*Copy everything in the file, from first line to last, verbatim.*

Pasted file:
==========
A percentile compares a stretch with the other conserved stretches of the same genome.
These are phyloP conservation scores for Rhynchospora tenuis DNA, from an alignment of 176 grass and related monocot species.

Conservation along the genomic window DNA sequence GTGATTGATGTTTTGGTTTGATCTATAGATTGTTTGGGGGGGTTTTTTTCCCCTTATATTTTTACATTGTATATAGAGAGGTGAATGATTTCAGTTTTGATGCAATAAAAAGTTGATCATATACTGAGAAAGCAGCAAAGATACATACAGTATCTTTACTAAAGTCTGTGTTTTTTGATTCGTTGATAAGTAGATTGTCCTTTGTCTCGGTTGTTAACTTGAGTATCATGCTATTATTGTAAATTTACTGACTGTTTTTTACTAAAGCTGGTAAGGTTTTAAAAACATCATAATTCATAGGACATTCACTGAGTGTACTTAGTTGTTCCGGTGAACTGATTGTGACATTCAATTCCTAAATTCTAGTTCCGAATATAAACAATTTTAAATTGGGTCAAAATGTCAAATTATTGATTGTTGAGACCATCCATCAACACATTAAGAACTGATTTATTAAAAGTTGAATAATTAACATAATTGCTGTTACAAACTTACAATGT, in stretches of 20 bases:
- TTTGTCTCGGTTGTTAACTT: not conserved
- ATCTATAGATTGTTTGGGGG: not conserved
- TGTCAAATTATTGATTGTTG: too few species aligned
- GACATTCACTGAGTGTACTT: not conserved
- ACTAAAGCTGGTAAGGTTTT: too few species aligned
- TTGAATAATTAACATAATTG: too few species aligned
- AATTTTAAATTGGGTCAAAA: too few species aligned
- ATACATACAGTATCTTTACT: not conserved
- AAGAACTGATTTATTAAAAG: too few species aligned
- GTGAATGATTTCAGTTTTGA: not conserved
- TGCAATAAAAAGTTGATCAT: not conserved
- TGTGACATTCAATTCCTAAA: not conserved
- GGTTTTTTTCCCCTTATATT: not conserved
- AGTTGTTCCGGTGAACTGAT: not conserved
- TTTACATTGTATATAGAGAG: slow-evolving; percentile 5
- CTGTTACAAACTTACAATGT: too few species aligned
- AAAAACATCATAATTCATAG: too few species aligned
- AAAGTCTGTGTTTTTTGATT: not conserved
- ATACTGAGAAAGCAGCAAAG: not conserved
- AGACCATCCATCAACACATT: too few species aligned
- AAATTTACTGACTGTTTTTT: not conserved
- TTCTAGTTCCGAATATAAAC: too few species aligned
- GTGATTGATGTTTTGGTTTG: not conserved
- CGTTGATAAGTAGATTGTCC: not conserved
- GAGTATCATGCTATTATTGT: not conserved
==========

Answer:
A percentile compares a stretch with the other conserved stretches of the same genome.
These are phyloP conservation scores for Rhynchospora tenuis DNA, from an alignment of 176 grass and related monocot species.

Conservation along the genomic window DNA sequence GTGATTGATGTTTTGGTTTGATCTATAGATTGTTTGGGGGGGTTTTTTTCCCCTTATATTTTTACATTGTATATAGAGAGGTGAATGATTTCAGTTTTGATGCAATAAAAAGTTGATCATATACTGAGAAAGCAGCAAAGATACATACAGTATCTTTACTAAAGTCTGTGTTTTTTGATTCGTTGATAAGTAGATTGTCCTTTGTCTCGGTTGTTAACTTGAGTATCATGCTATTATTGTAAATTTACTGACTGTTTTTTACTAAAGCTGGTAAGGTTTTAAAAACATCATAATTCATAGGACATTCACTGAGTGTACTTAGTTGTTCCGGTGAACTGATTGTGACATTCAATTCCTAAATTCTAGTTCCGAATATAAACAATTTTAAATTGGGTCAAAATGTCAAATTATTGATTGTTGAGACCATCCATCAACACATTAAGAACTGATTTATTAAAAGTTGAATAATTAACATAATTGCTGTTACAAACTTACAATGT, in stretches of 20 bases:
- TTTGTCTCGGTTGTTAACTT: not conserved
- ATCTATAGATTGTTTGGGGG: not conserved
- TGTCAAATTATTGATTGTTG: too few species aligned
- GACATTCACTGAGTGTACTT: not conserved
- ACTAAAGCTGGTAAGGTTTT: too few species aligned
- TTGAATAATTAACATAATTG: too few species aligned
- AATTTTAAATTGGGTCAAAA: too few species aligned
- ATACATACAGTATCTTTACT: not conserved
- AAGAACTGATTTATTAAAAG: too few species aligned
- GTGAATGATTTCAGTTTTGA: not conserved
- TGCAATAAAAAGTTGATCAT: not conserved
- TGTGACATTCAATTCCTAAA: not conserved
- GGTTTTTTTCCCCTTATATT: not conserved
- AGTTGTTCCGGTGAACTGAT: not conserved
- TTTACATTGTATATAGAGAG: slow-evolving; percentile 5
- CTGTTACAAACTTACAATGT: too few species aligned
- AAAAACATCATAATTCATAG: too few species aligned
- AAAGTCTGTGTTTTTTGATT: not conserved
- ATACTGAGAAAGCAGCAAAG: not conserved
- AGACCATCCATCAACACATT: too few species aligned
- AAATTTACTGACTGTTTTTT: not conserved
- TTCTAGTTCCGAATATAAAC: too few species aligned
- GTGATTGATGTTTTGGTTTG: not conserved
- CGTTGATAAGTAGATTGTCC: not conserved
- GAGTATCATGCTATTATTGT: not conserved